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Ethnic Categorization in Interviews in English as a Lingua Franca

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Agnieszka Nowicka

The book looks into the in situ organization of ethnic and racial categorization in interviews in English as a lingua franca. It proposes the combined ethnomethodological and conversation analytic approach. The author shows that the negotiation of ethnic identity categories concerns stereotypes and evaluations included in ethnic categorization. She establishes that the ways of negotiating ethnic identity categories are largely systematic, which indicates that talk participants share the norms of construing ethnic identity categories and recognize preferred and dispreferred categorization. The book reveals that ambiguous categorial references are a special challenge for talk participants. Social types and groups are used not only to create but also to avoid prejudiced ethnic categorization.

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Introduction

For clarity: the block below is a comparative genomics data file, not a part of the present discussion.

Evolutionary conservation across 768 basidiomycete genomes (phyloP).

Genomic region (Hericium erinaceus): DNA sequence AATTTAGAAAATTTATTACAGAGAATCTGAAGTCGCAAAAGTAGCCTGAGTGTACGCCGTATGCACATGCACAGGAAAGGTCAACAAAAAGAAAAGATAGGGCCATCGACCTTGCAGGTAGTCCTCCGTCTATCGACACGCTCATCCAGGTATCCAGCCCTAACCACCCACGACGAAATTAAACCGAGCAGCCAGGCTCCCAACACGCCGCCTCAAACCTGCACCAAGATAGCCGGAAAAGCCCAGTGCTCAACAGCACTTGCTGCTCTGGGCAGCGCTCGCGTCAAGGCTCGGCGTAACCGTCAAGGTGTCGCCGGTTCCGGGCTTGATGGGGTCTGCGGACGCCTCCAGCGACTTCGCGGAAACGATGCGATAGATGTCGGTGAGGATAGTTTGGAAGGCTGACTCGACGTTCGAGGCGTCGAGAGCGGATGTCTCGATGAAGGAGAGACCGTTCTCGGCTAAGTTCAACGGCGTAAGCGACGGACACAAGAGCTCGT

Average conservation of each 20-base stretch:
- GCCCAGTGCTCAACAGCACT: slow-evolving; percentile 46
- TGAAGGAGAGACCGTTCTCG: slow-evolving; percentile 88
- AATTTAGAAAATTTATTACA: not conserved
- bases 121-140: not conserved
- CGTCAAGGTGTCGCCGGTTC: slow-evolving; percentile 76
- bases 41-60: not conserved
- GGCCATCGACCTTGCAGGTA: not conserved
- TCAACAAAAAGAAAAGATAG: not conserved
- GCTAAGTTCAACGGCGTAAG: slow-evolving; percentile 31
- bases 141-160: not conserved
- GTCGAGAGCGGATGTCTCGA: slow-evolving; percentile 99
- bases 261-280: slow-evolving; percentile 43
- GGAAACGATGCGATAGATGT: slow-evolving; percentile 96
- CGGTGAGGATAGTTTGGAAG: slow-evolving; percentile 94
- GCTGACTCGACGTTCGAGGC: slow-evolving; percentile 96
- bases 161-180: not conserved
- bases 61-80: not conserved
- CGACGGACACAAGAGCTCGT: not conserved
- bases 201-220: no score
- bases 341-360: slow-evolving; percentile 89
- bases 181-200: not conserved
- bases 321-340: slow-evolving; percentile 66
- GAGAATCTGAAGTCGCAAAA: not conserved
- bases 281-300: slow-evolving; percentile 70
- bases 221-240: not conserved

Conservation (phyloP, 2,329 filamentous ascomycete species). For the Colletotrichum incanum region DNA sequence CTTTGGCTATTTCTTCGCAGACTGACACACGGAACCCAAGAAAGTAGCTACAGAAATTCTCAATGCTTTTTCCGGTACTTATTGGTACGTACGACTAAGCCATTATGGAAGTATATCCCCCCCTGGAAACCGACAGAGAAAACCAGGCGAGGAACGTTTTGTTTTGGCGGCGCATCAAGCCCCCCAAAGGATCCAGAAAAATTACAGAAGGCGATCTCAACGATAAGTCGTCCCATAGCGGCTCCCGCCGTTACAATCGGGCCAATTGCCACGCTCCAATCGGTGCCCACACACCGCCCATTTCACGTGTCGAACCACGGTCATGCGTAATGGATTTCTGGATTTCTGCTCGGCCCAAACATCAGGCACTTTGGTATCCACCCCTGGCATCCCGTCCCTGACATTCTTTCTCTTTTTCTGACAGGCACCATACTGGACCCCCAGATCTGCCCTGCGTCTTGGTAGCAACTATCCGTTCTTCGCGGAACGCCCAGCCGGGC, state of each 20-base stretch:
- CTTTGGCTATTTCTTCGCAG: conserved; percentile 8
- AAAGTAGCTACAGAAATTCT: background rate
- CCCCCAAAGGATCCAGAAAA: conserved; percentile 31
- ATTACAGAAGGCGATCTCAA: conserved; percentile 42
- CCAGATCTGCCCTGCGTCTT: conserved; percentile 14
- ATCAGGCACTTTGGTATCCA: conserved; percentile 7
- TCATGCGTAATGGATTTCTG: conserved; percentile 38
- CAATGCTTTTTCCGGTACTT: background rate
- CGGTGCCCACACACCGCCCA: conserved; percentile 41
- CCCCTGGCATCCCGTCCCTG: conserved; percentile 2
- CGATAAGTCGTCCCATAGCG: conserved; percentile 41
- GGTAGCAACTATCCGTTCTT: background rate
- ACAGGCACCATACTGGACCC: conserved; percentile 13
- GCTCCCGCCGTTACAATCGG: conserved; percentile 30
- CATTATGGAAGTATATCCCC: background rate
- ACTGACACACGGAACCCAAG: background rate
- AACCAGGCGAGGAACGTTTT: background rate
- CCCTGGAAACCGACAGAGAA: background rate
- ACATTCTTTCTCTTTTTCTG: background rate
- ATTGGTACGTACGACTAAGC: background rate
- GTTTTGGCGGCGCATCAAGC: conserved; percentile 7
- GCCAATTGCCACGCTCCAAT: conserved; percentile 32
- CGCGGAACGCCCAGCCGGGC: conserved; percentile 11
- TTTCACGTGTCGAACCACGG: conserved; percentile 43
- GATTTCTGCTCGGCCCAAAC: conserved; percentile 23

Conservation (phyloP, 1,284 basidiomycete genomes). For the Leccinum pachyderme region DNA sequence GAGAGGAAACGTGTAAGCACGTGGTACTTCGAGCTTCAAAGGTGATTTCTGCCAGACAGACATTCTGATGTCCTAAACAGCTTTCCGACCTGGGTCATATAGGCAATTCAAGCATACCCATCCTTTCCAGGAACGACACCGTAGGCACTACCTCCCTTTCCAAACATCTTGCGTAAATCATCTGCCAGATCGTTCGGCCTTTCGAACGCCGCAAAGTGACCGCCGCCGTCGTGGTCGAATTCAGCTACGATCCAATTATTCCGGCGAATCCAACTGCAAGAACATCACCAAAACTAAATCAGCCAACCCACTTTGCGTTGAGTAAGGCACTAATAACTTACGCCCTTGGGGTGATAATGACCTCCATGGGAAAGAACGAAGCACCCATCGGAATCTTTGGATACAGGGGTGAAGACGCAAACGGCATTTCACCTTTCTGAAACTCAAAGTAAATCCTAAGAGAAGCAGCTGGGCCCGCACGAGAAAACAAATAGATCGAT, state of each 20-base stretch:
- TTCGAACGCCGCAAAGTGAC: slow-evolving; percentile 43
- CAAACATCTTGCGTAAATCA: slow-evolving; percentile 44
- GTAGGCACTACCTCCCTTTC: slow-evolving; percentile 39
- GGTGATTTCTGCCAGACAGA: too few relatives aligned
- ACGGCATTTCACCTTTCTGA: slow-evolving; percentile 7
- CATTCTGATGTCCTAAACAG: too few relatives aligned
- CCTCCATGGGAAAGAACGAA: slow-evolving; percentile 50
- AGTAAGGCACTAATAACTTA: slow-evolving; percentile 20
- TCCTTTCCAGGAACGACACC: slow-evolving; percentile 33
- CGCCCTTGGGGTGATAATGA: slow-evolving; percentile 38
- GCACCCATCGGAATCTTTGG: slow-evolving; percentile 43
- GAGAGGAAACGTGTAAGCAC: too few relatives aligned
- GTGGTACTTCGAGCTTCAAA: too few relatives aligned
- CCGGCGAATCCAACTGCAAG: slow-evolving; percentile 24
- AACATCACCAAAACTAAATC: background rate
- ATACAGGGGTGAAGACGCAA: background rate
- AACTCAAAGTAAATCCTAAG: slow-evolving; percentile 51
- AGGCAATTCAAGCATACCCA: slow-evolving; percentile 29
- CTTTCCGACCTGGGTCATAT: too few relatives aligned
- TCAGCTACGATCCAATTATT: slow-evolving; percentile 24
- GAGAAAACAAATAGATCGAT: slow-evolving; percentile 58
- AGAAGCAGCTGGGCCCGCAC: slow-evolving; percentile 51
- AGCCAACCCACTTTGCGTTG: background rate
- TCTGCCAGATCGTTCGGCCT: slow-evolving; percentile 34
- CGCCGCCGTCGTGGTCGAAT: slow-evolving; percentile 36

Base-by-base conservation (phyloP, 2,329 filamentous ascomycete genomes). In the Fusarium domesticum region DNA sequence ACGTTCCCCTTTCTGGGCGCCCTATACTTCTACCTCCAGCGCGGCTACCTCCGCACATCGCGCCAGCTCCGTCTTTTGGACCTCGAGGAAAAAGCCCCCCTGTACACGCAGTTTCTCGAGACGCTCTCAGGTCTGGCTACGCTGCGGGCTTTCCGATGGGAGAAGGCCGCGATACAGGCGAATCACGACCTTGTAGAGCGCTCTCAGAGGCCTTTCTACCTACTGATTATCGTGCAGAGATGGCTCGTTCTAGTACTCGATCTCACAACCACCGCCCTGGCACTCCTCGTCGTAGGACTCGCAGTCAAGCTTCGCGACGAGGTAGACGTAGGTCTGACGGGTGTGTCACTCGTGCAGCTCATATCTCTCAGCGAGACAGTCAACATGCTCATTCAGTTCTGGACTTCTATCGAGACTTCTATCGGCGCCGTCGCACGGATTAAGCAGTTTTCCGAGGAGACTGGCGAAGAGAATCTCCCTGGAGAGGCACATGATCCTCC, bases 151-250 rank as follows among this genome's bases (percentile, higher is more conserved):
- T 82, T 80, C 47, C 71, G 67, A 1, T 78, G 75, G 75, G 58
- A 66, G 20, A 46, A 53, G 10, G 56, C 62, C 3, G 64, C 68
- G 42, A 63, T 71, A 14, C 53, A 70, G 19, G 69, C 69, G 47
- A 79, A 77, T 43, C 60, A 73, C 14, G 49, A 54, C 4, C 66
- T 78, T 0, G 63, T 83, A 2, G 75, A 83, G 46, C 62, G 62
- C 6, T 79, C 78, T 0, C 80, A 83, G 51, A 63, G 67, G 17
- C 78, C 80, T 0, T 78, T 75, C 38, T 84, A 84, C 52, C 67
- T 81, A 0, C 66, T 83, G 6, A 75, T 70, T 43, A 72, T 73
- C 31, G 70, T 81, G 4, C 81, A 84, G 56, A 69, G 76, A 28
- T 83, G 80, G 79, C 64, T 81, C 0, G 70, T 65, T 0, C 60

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For the last decade, there has been a growing interest in the study of English as a lingua franca (ELF). Soon also intercultural communication (IC) found itself among a wide variety of research directions and the name of this field of knowledge began to function as an umbrella term for a variety of studies ranging from face-to-face interactions to political discourse and media communication (cf. Kasper and Rose 2002; Kothoff and Spencer-Oatey 2007; Scollon and Scollon 1995; Seidlhofer 2001). These studies have undoubtedly made a significant contribution to our understanding of intercultural communication (IC), especially as regards the main problems faced by talk participants. However, they also encountered major limitations, which seem to be connected to their theoretical assumptions. I refer here especially to their more or less explicit assumption that the differences in language systems, social communication styles and speech acts across cultures are the most significant factors determining IC. This assumption led to the focus on communication problems originating from intercultural differences. While intercultural differences are widely seen as influencing IC, it is less certain that they determine it. It seems to me that still too little is known about the construction of meaning in IC to predetermine and thereby restrict our analytical aims. Nowadays, we should certainly regard IC as a more complex research field than it appeared at the outset of studies. This complexity can be tackled first and foremost by posing new questions formulated on the basis of a possibly unbiased observation of...

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